Economic Indicators and Various Reports On It- GDP, FD, EODB, WIR etc

A Bumpy Ride for India’s Economy in 2023: A perspective


From UPSC perspective, the following things are important :

Prelims level : NA

Mains level : Prospectus on Indian economy



  • India’s general elections, scheduled for 2024, will also bring in their wake high-pitched rhetoric and spin-doctoring to further muddy the waters. In short, buckle up because the next 12 months promise a flurry of conflicting signals and a rather bumpy ride. A perspective on Indian economy in 2023.

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Turbulent global situation

  • Pandemic plus Ukraine war: One conflicting signal is already staring us in the face, the seemingly doomed future of globalization. Post-Brexit, the covid pandemic and Russia-Ukraine conflict, there are multiple signs indicating retrenchment of globalization.
  • Collapse of Supply chains: The collapse of global supply chains due to economic lockdowns has refocused attention towards near-shoring or on-shoring.
  • Trade barriers: In an associated move, nations have erected protective trade barriers; both the US and EU are using climate plans to renege on free-trade promises. The end result, reduced global trade.

What are the prospects from international institute?

  • BlackRock Investment Institute’s 2023 Global Outlook: Various financial institutions across the globe are trying to wrap their heads around the phenomenon. According to BlackRock Investment Institute’s 2023 Global Outlook, “We see geopolitical cooperation and globalization evolving into a fragmented world with competing blocs.
  • Citi’s wealth outlook for 2023: Citi’s wealth outlook for 2023 intoned ominously, as a less globalized, more polarized world presents challenges for investors.


Effect of globalization and policy change by developed economies

  • Rising federal rates: As US employment numbers and demand data continue to stay elevated (despite, paradoxically, slowing growth), the Federal Reserve is likely to be unrelenting in its endeavor to bring the inflation rate back to 2%.
  • Rise in domestic interest rates: The Fed’s actions will undoubtedly strengthen the dollar further, forcing many central banks across the global economy to raise interest rates in tandem. Interestingly, central banks in emerging economies today face threats to their independence from an external agency and not from the political dispensation at home.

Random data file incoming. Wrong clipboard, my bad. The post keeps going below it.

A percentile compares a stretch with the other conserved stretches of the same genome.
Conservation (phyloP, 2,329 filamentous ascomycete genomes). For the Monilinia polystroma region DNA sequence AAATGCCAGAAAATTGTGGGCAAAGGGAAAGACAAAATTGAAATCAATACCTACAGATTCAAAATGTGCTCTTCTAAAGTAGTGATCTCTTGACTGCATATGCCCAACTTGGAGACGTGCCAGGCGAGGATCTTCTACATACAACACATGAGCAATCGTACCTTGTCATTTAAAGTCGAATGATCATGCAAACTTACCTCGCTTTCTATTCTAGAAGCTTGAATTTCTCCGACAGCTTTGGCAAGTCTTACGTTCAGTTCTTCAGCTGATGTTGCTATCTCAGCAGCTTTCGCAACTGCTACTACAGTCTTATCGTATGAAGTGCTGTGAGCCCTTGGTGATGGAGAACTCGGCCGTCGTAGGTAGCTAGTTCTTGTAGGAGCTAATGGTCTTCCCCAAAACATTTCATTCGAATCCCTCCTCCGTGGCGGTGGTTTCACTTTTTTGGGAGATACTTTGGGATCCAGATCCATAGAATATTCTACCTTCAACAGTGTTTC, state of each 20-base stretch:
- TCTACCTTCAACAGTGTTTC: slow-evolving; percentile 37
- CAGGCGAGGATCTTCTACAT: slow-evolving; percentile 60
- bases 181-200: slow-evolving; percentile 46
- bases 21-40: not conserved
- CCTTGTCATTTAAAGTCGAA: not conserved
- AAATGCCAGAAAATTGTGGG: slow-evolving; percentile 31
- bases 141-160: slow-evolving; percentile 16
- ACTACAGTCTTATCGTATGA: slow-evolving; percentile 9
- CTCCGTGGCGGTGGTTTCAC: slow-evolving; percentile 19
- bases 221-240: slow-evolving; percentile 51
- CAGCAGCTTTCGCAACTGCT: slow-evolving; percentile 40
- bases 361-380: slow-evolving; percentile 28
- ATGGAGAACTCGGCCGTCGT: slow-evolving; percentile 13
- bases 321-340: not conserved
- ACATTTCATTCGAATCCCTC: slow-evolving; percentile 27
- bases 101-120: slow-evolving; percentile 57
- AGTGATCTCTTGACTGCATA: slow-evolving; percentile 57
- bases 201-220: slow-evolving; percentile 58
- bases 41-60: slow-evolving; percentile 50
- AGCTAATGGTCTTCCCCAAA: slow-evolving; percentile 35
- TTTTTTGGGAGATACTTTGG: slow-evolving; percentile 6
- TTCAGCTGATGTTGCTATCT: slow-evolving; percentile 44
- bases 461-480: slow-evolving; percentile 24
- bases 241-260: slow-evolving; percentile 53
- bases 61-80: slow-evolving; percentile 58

• Increase in food and fuel cost: Beyond interest rates, inflation also travels easily across national boundaries, especially through food and fuel trade. The fractured supply chains and war in Europe have ensured that inflation’s harmful impact might sustain through 2023.
  • Omicron variant and travel restrictions: The other undesirable effect of globalization could be the persisting effect of the Omicron variant that has travelled seamlessly from one corner of the world to another. The Indian government has been forced to resume random screening of passengers arriving from different parts of the world to test for the numerous Omicron variants that have witnessed a resurgence in recent times.


Impact on Indian Economy

  • Over-priced equity markets: Indian equity markets have been soaring since early 2020, once the initial shock of the covid pandemic was negotiated. Cross-country comparisons across emerging markets by various valuation indices show the Indian market to be considerably over-priced currently, both relative to its own past performance as well as compared with the rest of the world.
  • High retail investors: Interestingly, the market held its own despite foreign portfolio investors (FPI) pulling out money over the past few months. Domestic investment institutions and retail investors are believed to have kept the market valuation up. But below this cheery visage lies a grim reality.
  • Worrisome credit records: Sectoral credit deployment data from the Reserve Bank of India (RBI) shows credit growth in commercial banks in recent months has been driven by only two segments: non-bank financial companies (NBFCs) and consumer loans.
  • High retail borrowings: A large chunk of the NBFC borrowing was also for on-lending to retail borrowers, given tepid industrial credit demand. RBI data for commercial banks shows consumer loans in four categories advances against fixed deposits, advances against shares or bonds, loans against gold jwellery and other personal loans grew by almost 71% between April 2020 and November 2022.
  • Loans for equity investments: It is quite likely that a large proportion of these loans have found their way into stock markets; the Nifty-50 index gained close to 118% between April 2020 and November 2022, at a time when FPI investments during the same period witnessed a net inflow of only ₹1,464 crore.


  • The year 2023 appears to be very bumpy for economy in general and credit growth and recovery in particular. SEBI and RBI need to protect the retail investors from Ponzi scheme and fake promises of guaranteed returns.

Mains Question

Q. How policy changes in developed economies affects the India’s decision making? Assess the effect of turbulent global situation on credit growth in India.

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